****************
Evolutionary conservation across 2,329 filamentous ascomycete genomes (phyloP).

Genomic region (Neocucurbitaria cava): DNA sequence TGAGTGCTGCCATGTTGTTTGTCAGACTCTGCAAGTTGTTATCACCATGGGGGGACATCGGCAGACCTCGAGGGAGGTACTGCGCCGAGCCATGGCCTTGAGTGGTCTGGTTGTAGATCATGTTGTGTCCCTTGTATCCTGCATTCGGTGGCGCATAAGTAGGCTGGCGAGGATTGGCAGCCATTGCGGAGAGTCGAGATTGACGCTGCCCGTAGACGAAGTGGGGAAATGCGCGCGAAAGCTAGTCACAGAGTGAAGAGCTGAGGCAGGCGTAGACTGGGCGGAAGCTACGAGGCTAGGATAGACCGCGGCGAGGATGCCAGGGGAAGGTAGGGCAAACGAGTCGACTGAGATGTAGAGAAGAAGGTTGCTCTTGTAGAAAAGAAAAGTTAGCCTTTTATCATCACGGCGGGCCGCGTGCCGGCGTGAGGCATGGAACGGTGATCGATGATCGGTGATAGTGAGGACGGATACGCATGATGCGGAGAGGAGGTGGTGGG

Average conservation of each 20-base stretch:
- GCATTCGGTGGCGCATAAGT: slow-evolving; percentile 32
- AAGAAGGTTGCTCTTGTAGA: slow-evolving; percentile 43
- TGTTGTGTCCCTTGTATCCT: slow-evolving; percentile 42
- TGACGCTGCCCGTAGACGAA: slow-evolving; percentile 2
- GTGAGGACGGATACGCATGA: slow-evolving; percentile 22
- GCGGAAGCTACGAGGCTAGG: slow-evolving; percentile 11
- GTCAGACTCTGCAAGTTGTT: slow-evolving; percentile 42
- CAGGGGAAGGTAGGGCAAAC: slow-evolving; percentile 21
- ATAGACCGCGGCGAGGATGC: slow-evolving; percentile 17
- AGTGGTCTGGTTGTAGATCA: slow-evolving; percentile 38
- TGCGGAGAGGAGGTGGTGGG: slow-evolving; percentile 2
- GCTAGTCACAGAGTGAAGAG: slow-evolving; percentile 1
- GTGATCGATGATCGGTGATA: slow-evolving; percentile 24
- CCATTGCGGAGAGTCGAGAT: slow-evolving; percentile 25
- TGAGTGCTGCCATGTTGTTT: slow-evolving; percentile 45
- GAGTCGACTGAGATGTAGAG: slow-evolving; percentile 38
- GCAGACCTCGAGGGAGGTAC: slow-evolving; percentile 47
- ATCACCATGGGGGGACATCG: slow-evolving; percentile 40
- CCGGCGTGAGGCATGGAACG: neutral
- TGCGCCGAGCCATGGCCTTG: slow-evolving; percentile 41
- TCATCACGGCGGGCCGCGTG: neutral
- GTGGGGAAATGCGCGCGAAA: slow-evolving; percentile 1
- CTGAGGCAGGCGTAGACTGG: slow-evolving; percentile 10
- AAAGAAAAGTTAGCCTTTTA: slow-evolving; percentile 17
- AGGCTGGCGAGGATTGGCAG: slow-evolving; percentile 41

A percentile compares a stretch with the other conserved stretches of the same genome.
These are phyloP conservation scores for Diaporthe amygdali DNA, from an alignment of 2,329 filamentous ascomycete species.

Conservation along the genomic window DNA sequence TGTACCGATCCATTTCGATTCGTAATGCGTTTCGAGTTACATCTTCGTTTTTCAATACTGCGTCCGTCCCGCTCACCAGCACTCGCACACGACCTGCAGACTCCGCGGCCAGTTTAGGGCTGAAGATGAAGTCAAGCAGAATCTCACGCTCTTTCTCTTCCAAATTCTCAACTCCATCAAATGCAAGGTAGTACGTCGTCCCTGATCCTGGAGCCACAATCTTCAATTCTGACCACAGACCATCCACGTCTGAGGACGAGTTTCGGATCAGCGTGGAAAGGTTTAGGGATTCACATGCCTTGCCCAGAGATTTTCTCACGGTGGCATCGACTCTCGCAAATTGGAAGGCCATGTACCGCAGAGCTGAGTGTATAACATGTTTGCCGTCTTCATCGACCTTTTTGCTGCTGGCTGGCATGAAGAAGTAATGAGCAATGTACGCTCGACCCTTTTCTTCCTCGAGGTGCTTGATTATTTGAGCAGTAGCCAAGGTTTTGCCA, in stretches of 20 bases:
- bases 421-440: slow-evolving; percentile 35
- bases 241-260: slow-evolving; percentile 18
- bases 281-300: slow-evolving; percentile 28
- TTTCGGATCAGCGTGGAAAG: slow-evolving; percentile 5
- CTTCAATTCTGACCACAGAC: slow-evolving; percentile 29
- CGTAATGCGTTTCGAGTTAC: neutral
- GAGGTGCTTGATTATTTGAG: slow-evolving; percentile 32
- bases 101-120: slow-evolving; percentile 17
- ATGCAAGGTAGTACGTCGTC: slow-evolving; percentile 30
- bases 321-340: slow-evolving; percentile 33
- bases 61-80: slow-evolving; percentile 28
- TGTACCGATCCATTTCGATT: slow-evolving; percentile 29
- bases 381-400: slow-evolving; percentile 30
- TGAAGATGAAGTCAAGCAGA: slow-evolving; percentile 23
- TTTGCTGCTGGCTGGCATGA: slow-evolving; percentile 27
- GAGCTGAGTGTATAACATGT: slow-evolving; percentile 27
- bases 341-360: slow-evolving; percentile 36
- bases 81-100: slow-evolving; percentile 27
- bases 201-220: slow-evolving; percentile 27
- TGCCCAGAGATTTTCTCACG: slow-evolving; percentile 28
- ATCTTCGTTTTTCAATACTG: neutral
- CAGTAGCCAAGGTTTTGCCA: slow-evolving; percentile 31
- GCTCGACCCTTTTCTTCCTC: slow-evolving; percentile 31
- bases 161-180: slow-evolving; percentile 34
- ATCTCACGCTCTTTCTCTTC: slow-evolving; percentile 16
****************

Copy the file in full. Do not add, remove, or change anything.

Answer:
Evolutionary conservation across 2,329 filamentous ascomycete genomes (phyloP).

Genomic region (Neocucurbitaria cava): DNA sequence TGAGTGCTGCCATGTTGTTTGTCAGACTCTGCAAGTTGTTATCACCATGGGGGGACATCGGCAGACCTCGAGGGAGGTACTGCGCCGAGCCATGGCCTTGAGTGGTCTGGTTGTAGATCATGTTGTGTCCCTTGTATCCTGCATTCGGTGGCGCATAAGTAGGCTGGCGAGGATTGGCAGCCATTGCGGAGAGTCGAGATTGACGCTGCCCGTAGACGAAGTGGGGAAATGCGCGCGAAAGCTAGTCACAGAGTGAAGAGCTGAGGCAGGCGTAGACTGGGCGGAAGCTACGAGGCTAGGATAGACCGCGGCGAGGATGCCAGGGGAAGGTAGGGCAAACGAGTCGACTGAGATGTAGAGAAGAAGGTTGCTCTTGTAGAAAAGAAAAGTTAGCCTTTTATCATCACGGCGGGCCGCGTGCCGGCGTGAGGCATGGAACGGTGATCGATGATCGGTGATAGTGAGGACGGATACGCATGATGCGGAGAGGAGGTGGTGGG

Average conservation of each 20-base stretch:
- GCATTCGGTGGCGCATAAGT: slow-evolving; percentile 32
- AAGAAGGTTGCTCTTGTAGA: slow-evolving; percentile 43
- TGTTGTGTCCCTTGTATCCT: slow-evolving; percentile 42
- TGACGCTGCCCGTAGACGAA: slow-evolving; percentile 2
- GTGAGGACGGATACGCATGA: slow-evolving; percentile 22
- GCGGAAGCTACGAGGCTAGG: slow-evolving; percentile 11
- GTCAGACTCTGCAAGTTGTT: slow-evolving; percentile 42
- CAGGGGAAGGTAGGGCAAAC: slow-evolving; percentile 21
- ATAGACCGCGGCGAGGATGC: slow-evolving; percentile 17
- AGTGGTCTGGTTGTAGATCA: slow-evolving; percentile 38
- TGCGGAGAGGAGGTGGTGGG: slow-evolving; percentile 2
- GCTAGTCACAGAGTGAAGAG: slow-evolving; percentile 1
- GTGATCGATGATCGGTGATA: slow-evolving; percentile 24
- CCATTGCGGAGAGTCGAGAT: slow-evolving; percentile 25
- TGAGTGCTGCCATGTTGTTT: slow-evolving; percentile 45
- GAGTCGACTGAGATGTAGAG: slow-evolving; percentile 38
- GCAGACCTCGAGGGAGGTAC: slow-evolving; percentile 47
- ATCACCATGGGGGGACATCG: slow-evolving; percentile 40
- CCGGCGTGAGGCATGGAACG: neutral
- TGCGCCGAGCCATGGCCTTG: slow-evolving; percentile 41
- TCATCACGGCGGGCCGCGTG: neutral
- GTGGGGAAATGCGCGCGAAA: slow-evolving; percentile 1
- CTGAGGCAGGCGTAGACTGG: slow-evolving; percentile 10
- AAAGAAAAGTTAGCCTTTTA: slow-evolving; percentile 17
- AGGCTGGCGAGGATTGGCAG: slow-evolving; percentile 41

A percentile compares a stretch with the other conserved stretches of the same genome.
These are phyloP conservation scores for Diaporthe amygdali DNA, from an alignment of 2,329 filamentous ascomycete species.

Conservation along the genomic window DNA sequence TGTACCGATCCATTTCGATTCGTAATGCGTTTCGAGTTACATCTTCGTTTTTCAATACTGCGTCCGTCCCGCTCACCAGCACTCGCACACGACCTGCAGACTCCGCGGCCAGTTTAGGGCTGAAGATGAAGTCAAGCAGAATCTCACGCTCTTTCTCTTCCAAATTCTCAACTCCATCAAATGCAAGGTAGTACGTCGTCCCTGATCCTGGAGCCACAATCTTCAATTCTGACCACAGACCATCCACGTCTGAGGACGAGTTTCGGATCAGCGTGGAAAGGTTTAGGGATTCACATGCCTTGCCCAGAGATTTTCTCACGGTGGCATCGACTCTCGCAAATTGGAAGGCCATGTACCGCAGAGCTGAGTGTATAACATGTTTGCCGTCTTCATCGACCTTTTTGCTGCTGGCTGGCATGAAGAAGTAATGAGCAATGTACGCTCGACCCTTTTCTTCCTCGAGGTGCTTGATTATTTGAGCAGTAGCCAAGGTTTTGCCA, in stretches of 20 bases:
- bases 421-440: slow-evolving; percentile 35
- bases 241-260: slow-evolving; percentile 18
- bases 281-300: slow-evolving; percentile 28
- TTTCGGATCAGCGTGGAAAG: slow-evolving; percentile 5
- CTTCAATTCTGACCACAGAC: slow-evolving; percentile 29
- CGTAATGCGTTTCGAGTTAC: neutral
- GAGGTGCTTGATTATTTGAG: slow-evolving; percentile 32
- bases 101-120: slow-evolving; percentile 17
- ATGCAAGGTAGTACGTCGTC: slow-evolving; percentile 30
- bases 321-340: slow-evolving; percentile 33
- bases 61-80: slow-evolving; percentile 28
- TGTACCGATCCATTTCGATT: slow-evolving; percentile 29
- bases 381-400: slow-evolving; percentile 30
- TGAAGATGAAGTCAAGCAGA: slow-evolving; percentile 23
- TTTGCTGCTGGCTGGCATGA: slow-evolving; percentile 27
- GAGCTGAGTGTATAACATGT: slow-evolving; percentile 27
- bases 341-360: slow-evolving; percentile 36
- bases 81-100: slow-evolving; percentile 27
- bases 201-220: slow-evolving; percentile 27
- TGCCCAGAGATTTTCTCACG: slow-evolving; percentile 28
- ATCTTCGTTTTTCAATACTG: neutral
- CAGTAGCCAAGGTTTTGCCA: slow-evolving; percentile 31
- GCTCGACCCTTTTCTTCCTC: slow-evolving; percentile 31
- bases 161-180: slow-evolving; percentile 34
- ATCTCACGCTCTTTCTCTTC: slow-evolving; percentile 16